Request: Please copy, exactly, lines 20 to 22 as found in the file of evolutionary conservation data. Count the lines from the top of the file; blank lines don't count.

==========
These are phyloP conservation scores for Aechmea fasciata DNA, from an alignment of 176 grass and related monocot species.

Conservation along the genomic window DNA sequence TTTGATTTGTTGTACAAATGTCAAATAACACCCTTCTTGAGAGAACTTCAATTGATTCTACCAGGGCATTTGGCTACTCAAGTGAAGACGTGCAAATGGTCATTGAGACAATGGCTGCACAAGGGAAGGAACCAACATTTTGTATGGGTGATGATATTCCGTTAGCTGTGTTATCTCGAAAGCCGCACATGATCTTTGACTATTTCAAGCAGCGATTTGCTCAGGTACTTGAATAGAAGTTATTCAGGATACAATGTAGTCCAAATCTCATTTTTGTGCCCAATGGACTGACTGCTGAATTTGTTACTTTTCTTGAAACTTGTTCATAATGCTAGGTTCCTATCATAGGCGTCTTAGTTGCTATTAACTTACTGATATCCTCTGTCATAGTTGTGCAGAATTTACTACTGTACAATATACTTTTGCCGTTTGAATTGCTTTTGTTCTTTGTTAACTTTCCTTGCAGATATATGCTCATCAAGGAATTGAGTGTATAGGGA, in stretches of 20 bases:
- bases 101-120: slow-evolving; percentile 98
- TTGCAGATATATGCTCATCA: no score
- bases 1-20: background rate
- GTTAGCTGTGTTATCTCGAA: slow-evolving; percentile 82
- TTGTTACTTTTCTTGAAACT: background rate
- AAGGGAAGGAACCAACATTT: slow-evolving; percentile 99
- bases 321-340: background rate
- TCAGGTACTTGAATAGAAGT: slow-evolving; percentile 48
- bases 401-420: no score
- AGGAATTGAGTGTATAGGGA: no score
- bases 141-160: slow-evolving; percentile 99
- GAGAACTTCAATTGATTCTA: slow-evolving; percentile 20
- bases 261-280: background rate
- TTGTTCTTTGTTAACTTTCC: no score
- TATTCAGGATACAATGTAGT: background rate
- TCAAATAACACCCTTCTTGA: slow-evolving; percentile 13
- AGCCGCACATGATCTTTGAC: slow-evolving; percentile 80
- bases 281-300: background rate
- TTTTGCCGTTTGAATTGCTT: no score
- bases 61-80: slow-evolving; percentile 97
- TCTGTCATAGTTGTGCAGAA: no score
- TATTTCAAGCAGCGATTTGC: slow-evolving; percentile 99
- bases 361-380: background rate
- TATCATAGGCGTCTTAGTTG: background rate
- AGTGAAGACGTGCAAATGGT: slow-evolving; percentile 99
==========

- bases 281-300: background rate
- TTTTGCCGTTTGAATTGCTT: no score
- bases 61-80: slow-evolving; percentile 97